A Lyft "glowstache" on a GM car.
Courtesy of Lyft
By Kia Kokalitcheva
April 11, 2016

Chinese travelers who use the Didi Kuaidi ride-hailing app will able to use it to book a ride on Lyft when visiting the U.S.

The integration, announced Monday, will let Didi Kuaidi passengers more easily hail ride in the 200 U.S. cities where Lyft is available starting later this week. The goal is to increase the utility of both services by creating a sort of airline-like alliance, whereby companies can funnel their customers to one another.

Didi users will be able to use the same app they always have. It will remain in Chinese, display fare prices and fare estimates in Chinese RMB, and let them pay via Alipay and WeChat Pay.

Additionally, Didi will provide its traveling customers with not only its usual round-the-clock customer support service, but also live interpretation service that they can access by tapping a button. When using the translation service, passengers will be connected via a three-way call to an interpreter from a third-party provider in China who can help them communicate with their U.S. driver.

“We hope to really provide them with as seamless an experience they have back home,” Lyft head of international products and payments Kristina Gibson said during a press event on Monday.

Courtesy of Didi Kuaidi

 

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Under the deal, the work flow for Lyft drivers will be unchanged including the rates and commissions they usually earn, the company confirmed. And while Didi Kuaidi passengers will pay through their local accounts, Lyft will pay its drivers directly.

Lyft and Didi Kuaidi declined to share specifics about any financial arrangement between the two companies.

Lyft plans to roll out information and training materials to its drivers this week, while Didi Kuaidi says it plans to alert its users that the service is now available to them if and when they travel to the U.S.

The cross promotion is the first concrete result of a partnership first announced by Didi and Lyft in September. They were soon after joined by Grab in Southeast Asia and Ola in India in creating an international alliance.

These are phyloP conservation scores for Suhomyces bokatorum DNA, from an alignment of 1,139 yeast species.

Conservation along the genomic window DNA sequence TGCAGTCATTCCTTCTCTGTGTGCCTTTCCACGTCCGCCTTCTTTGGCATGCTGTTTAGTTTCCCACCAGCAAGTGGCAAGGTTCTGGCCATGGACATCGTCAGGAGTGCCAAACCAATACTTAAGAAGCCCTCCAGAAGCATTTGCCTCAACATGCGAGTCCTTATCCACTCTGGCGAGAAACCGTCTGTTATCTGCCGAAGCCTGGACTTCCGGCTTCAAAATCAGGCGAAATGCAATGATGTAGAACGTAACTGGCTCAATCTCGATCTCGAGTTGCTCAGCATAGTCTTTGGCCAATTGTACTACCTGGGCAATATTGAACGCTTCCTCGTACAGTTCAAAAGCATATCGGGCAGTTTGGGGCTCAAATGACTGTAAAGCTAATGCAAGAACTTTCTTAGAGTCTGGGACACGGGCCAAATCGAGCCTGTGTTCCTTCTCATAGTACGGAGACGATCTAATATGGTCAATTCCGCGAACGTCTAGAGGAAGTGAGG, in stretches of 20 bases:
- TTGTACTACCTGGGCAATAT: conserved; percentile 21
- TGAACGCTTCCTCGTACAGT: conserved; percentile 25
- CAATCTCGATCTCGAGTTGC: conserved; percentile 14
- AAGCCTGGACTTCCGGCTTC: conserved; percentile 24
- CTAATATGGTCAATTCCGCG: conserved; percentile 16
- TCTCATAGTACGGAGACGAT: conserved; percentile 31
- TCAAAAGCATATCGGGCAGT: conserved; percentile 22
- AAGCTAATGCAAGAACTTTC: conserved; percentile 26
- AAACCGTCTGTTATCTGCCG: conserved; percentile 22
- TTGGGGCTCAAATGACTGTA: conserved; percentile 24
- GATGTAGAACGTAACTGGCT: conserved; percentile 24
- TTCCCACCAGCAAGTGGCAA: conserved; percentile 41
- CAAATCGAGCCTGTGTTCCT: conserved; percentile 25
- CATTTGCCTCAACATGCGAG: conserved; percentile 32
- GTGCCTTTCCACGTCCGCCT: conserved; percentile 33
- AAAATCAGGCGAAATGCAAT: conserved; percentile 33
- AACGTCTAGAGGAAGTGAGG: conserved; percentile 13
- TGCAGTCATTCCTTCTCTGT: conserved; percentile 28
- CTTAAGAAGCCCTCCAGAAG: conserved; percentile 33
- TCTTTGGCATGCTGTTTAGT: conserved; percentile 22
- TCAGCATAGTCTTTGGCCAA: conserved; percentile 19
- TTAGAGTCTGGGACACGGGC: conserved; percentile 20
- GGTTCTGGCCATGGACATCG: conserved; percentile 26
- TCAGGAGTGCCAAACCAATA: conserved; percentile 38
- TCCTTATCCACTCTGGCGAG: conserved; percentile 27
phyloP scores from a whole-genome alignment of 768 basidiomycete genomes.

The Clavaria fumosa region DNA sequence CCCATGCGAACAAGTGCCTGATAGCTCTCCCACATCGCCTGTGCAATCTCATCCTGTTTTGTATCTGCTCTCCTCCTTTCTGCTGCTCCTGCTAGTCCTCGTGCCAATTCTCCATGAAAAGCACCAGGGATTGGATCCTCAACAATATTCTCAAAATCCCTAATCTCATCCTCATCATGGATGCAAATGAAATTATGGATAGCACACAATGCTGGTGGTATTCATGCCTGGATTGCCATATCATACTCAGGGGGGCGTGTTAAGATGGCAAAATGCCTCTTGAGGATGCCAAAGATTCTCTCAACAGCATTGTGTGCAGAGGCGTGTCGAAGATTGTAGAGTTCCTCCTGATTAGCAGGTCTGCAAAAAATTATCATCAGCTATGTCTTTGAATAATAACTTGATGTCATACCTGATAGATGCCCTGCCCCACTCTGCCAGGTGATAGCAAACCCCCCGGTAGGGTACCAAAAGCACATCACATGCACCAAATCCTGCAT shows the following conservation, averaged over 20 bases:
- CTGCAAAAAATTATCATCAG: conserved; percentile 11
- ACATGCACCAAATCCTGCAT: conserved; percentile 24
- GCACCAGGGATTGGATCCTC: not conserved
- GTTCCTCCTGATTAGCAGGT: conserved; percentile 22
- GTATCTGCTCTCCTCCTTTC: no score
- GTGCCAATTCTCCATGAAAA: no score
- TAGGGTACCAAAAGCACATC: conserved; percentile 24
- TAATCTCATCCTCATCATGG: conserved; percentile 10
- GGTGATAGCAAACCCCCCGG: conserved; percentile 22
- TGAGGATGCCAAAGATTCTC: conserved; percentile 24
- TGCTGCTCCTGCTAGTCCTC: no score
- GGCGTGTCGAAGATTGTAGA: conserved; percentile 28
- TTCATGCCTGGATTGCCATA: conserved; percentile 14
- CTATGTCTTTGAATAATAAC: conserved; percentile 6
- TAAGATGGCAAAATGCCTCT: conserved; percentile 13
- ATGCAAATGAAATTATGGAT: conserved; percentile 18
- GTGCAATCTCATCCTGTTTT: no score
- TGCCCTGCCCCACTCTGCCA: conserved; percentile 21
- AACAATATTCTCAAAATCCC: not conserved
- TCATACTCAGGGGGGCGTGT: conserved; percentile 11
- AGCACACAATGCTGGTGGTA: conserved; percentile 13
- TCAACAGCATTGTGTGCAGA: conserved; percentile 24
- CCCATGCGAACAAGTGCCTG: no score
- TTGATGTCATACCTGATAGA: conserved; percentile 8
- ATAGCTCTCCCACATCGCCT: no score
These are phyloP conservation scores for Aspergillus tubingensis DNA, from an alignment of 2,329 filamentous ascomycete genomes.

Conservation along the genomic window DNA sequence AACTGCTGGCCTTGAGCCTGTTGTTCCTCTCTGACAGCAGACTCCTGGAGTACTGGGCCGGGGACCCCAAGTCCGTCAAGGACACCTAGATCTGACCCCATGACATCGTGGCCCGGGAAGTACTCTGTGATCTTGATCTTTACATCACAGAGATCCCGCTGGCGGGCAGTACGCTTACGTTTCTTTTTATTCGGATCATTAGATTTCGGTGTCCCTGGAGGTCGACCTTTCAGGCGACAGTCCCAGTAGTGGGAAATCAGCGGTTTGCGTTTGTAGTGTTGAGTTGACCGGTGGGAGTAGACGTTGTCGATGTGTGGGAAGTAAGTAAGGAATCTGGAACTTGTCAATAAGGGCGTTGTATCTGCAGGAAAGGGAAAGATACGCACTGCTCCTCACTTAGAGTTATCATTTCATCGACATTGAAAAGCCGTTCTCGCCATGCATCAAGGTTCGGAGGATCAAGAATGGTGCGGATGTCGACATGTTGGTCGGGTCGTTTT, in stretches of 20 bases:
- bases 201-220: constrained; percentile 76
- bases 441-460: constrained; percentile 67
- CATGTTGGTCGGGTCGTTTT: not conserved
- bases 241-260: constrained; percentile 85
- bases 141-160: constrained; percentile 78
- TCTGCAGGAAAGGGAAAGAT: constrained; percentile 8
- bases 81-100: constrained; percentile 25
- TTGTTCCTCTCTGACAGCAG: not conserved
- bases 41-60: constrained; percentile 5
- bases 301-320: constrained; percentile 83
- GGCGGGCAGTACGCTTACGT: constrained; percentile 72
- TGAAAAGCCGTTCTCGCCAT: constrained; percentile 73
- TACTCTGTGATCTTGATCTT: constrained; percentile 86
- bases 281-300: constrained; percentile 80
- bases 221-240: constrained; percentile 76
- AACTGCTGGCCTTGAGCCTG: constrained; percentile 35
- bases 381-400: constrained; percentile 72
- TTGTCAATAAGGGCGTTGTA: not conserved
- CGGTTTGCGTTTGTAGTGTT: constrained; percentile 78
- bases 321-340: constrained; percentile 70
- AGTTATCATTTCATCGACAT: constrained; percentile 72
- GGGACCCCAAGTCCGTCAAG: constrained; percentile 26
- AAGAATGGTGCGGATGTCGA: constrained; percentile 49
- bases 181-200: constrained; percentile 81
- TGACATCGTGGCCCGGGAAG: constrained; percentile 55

Both Lyft and Didi emphasized the huge potential market for international travelers. According to figures shared by Lyft, 9.64 million people traveled from Asia to the U.S. in 2014, and 5.46 million from the U.S. to Asia that same year.

However, executives declined to share how many Didi Kuaidi users they expect will book Lyft rides or how frequently.

 

One obvious advantage the alliance brings for Lyft is that it’s now partnered with the largest ride-hailing service in China and doesn’t have to take on Uber in that market. Lyft has conspicuously decided against opening for business in China, presumably because of the high cost of setting up operations there and competing with established local services.

Although they disagree about the exact figures, Didi is still undisputedly far ahead of Uber in terms of market share in China. Didi says it completes 10 million rides daily, has 13 million car owners and drivers in its networks, and completed 1.43 billion rides in 2015.

In the coming weeks, the companies expect to add similar cross promotion for Lyft passengers traveling to China, as well as for Grab and Lyft customers. Though Ola was not discussed during the press event, a Lyft executive confirmed that the company is still a partner and expects to introduce similar integrations with the company down the line.

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